SOPHIE DURIEUX/PITCHSIDEREPORT

I’m the greatest futboller you’ve never heard of.

Give me five minutes and I’ll prove it to you.

Marta, Christie Rampone, Megan Rapinoe, Becky Sauerbrunn, Formiga, Carli Lloyd, Abby Wambach, Lieke Martens. Those are names you recognize — World Cup Champions, Olympic gold medalists, FIFA Players of the Year. They’re also all women I’ve played with. I’ve even captained a few.

I’ve represented my country and played in three different Champions League finals. I’ve won the Bundesliga as well as the Cups in Norway, Sweden, Germany, and France.

Which has to make you wonder, how have you never heard of me?

TONY QUINN/ISI PHOTOS

When I was five years old, I was given a piece of paper and prompted to decide then and there what I wanted to be when I grew up. In my fumbling, childish scrawl, I wrote “Football Player.” I couldn’t have known those words would end up guiding my life, fueling a dream I have never outgrown. Especially because I originally meant “American Football Player” — the sport my father played in college.

Since then, I have not only played alongside the greatest players in the world, but have also called seven countries “home,” learned to speak (albeit imperfectly) four different languages, and played in front of the King of Norway. Best of all, I’ve been able to make a living out of chasing my dream.

My success hasn’t been the product of natural-born talent. It was not so long ago that I was recruited as a “walk-on” in college, unable to juggle a ball more than 10 times in a row. But if I’ve learned anything from my journey, it’s that you have to have an incredible amount of stubborn belief and a whole lot of grit to make it. With that, anyone can make the impossible possible.

And somehow, I’ve done just that, reaching levels of success I could have only dreamed about but never predicted.

None of it has been easy. I’ve had to make my way without a national team backing and, even more humbling, without a shoe contract for most of my career. Despite having played for the best clubs in France, Germany, Sweden, and America, and being voted the 72nd best player in the world, I’ve had to pay for my own plane tickets to try out for international teams because they didn’t recognize my name.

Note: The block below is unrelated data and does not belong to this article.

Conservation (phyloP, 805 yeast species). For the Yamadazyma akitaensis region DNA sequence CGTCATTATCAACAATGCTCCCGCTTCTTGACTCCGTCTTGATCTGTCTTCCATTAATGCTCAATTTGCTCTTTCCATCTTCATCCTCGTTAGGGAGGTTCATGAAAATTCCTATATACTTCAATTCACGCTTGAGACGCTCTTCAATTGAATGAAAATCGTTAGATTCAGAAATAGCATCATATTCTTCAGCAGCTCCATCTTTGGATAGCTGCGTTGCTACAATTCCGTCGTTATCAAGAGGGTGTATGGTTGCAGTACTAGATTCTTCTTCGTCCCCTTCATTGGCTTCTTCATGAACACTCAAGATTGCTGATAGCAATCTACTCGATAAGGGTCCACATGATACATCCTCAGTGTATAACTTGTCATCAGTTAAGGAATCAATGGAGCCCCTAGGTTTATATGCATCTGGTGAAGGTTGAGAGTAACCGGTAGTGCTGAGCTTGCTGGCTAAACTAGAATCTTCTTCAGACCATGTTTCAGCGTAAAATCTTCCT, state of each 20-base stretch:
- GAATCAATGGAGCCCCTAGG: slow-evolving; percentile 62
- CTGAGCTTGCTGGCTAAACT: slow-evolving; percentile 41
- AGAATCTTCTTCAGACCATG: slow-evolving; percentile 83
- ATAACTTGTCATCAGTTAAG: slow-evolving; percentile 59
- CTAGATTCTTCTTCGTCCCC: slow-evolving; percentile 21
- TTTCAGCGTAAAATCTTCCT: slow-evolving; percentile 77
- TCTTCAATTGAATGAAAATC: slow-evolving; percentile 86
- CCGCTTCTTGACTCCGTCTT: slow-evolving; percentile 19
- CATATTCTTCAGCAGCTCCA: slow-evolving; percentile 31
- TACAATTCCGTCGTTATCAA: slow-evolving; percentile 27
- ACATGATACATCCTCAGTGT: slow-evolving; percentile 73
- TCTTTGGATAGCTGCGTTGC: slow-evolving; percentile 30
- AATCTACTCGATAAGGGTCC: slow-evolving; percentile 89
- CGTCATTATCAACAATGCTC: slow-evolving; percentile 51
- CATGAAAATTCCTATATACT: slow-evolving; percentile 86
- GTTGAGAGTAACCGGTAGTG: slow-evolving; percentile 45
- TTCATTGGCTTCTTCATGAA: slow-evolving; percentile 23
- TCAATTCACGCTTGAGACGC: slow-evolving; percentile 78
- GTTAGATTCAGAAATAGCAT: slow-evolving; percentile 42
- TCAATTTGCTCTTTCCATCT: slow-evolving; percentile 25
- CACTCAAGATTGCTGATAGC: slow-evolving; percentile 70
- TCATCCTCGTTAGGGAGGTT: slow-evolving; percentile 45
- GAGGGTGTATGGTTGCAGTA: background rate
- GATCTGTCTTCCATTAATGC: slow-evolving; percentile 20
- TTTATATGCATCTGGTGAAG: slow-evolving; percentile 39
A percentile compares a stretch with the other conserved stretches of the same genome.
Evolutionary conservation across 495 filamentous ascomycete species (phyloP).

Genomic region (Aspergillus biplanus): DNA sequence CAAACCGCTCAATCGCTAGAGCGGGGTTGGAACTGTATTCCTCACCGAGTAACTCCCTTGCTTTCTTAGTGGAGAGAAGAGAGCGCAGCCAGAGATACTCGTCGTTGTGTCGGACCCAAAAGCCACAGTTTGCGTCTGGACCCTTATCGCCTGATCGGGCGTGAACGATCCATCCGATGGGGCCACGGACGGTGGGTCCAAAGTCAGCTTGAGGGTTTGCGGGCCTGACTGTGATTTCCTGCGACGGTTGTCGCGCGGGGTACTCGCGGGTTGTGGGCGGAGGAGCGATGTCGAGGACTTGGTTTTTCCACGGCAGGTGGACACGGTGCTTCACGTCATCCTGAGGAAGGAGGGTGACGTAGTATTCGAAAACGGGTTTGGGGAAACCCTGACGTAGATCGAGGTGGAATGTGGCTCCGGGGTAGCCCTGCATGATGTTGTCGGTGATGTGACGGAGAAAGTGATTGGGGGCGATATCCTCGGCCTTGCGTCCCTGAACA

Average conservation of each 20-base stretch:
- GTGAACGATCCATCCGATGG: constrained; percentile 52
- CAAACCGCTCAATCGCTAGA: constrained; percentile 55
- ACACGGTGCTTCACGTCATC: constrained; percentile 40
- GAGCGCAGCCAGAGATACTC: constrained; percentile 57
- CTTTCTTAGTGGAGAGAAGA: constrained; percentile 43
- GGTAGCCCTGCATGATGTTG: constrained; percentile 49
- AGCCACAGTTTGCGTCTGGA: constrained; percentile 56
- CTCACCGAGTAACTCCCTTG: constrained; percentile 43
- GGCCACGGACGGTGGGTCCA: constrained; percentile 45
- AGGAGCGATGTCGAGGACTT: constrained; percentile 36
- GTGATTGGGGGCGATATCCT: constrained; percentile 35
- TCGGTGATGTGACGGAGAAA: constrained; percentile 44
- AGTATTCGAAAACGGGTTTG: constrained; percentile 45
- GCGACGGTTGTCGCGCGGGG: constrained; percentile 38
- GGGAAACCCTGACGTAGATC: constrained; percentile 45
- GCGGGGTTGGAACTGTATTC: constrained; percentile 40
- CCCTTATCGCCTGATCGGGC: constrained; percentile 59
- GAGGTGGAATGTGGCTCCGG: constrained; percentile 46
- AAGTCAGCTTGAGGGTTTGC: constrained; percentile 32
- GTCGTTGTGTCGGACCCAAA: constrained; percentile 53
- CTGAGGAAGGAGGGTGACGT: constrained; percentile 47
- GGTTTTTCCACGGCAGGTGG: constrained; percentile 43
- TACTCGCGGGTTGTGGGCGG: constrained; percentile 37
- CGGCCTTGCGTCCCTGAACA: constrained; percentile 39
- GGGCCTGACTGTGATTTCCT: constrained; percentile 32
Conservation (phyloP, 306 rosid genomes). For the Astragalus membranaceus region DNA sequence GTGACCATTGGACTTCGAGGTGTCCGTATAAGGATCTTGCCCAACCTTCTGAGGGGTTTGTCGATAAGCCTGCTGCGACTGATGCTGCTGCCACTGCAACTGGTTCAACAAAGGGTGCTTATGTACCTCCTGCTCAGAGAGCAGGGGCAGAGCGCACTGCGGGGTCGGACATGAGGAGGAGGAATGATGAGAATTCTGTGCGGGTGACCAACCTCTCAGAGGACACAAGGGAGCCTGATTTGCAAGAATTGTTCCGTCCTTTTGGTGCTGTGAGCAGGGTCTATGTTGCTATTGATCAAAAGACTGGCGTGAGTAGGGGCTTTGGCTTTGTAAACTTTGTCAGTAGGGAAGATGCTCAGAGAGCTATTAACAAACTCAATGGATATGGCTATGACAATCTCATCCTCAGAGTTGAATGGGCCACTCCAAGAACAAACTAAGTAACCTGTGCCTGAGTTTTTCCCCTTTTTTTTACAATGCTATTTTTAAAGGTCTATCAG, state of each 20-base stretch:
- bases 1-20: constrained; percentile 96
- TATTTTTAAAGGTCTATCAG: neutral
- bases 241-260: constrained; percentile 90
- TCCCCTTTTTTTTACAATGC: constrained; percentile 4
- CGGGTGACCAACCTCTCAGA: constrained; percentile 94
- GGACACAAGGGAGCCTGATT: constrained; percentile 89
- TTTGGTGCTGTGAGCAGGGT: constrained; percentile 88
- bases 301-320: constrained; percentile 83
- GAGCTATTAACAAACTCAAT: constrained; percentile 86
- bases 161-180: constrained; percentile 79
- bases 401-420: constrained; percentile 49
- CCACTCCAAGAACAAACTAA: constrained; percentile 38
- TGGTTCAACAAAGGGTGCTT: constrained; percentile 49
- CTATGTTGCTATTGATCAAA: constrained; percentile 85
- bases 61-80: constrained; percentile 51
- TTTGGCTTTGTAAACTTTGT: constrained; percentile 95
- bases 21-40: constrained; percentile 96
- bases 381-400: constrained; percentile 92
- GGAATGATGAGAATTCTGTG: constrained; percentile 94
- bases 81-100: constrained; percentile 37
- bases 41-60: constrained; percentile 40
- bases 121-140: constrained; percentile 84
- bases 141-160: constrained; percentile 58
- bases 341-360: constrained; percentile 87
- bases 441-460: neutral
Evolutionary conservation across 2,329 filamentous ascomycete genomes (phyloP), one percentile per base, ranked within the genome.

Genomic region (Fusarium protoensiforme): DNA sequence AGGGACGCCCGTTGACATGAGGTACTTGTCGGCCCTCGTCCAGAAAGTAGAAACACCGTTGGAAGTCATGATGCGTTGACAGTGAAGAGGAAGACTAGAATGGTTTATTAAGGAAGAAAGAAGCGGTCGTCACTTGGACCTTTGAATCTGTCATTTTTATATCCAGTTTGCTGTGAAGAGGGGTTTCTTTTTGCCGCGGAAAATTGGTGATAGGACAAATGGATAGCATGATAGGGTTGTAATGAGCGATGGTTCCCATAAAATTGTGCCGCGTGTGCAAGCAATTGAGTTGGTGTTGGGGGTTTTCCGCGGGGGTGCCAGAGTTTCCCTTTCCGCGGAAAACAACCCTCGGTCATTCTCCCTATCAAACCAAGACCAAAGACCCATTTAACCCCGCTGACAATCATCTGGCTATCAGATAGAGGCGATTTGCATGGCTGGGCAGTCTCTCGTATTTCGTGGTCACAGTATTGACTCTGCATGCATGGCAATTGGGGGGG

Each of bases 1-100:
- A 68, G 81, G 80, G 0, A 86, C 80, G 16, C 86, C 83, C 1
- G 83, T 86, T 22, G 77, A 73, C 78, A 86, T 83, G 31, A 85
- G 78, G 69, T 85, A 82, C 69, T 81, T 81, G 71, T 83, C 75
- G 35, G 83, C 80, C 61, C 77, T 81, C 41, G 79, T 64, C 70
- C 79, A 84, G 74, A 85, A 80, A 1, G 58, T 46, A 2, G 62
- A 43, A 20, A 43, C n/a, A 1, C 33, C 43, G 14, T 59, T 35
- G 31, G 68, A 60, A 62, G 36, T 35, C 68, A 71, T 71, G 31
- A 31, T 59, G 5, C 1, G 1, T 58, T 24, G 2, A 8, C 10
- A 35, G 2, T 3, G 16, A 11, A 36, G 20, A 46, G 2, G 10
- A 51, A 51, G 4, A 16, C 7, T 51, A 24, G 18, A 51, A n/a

It’s impossible not to think how different my journey would have been if I was a men’s player. I can’t imagine a men’s player with my resume having to fight as I’ve had to fight for recognition and opportunity. I can’t imagine a men’s player still having to pay for his own cleats and plane tickets.

But as I come to the end of my career — one that most of you have never heard of — I want you to know that none of this is said with any bitterness or regret. It is with pride and a belief that the next small town girl will have the chance to live an even bigger dream; that my career and those of the other unrecognized Greats with whom I’ve played have paved the way for younger athletes with starry eyes and crazy goals.

I want them to know that disappointment is an inevitable bump on this road, whether that means not making the team or watching your work go unappreciated. Those are the moments that help you see who you really are. Those are the moments that show you that you are stronger than you think.

Because it’s those difficult memories that I cherish the most. Yes, playing in front of 42,000 screaming fans with my country’s emblem on my chest was amazing. As was hoisting the Bundesliga trophy. But more often I think back on those times when tears were running down my face, on those moments of body-shattering pain when I felt like I couldn’t take another step but still found a way. I remember all those times I sat alone in a room, in Lord knows what country, wondering what the heck I was doing, asking myself, Am I really cut out for this? or, Is it time to walk away?

Those are the moments that let me look back and be proud of what I’ve done.

I have absolutely no professional regrets. I made it. I showed up and found a way to finish what I started when I scribbled down my dream in that wide-ruled notebook 28 years ago.

I am incredibly grateful for the experiences I’ve had, and I’m thankful for all of the lessons I’ve learned, for all the life-changing people I’ve met, and for the countless opportunities I’ve been given to discover what I’m made of. I’m confident that my struggles have left this game in a better place than where it was when I started my journey.

As this chapter of my life comes to a close, I can look myself in the mirror, hold my head high, and say, “Well done, you great. Well done.”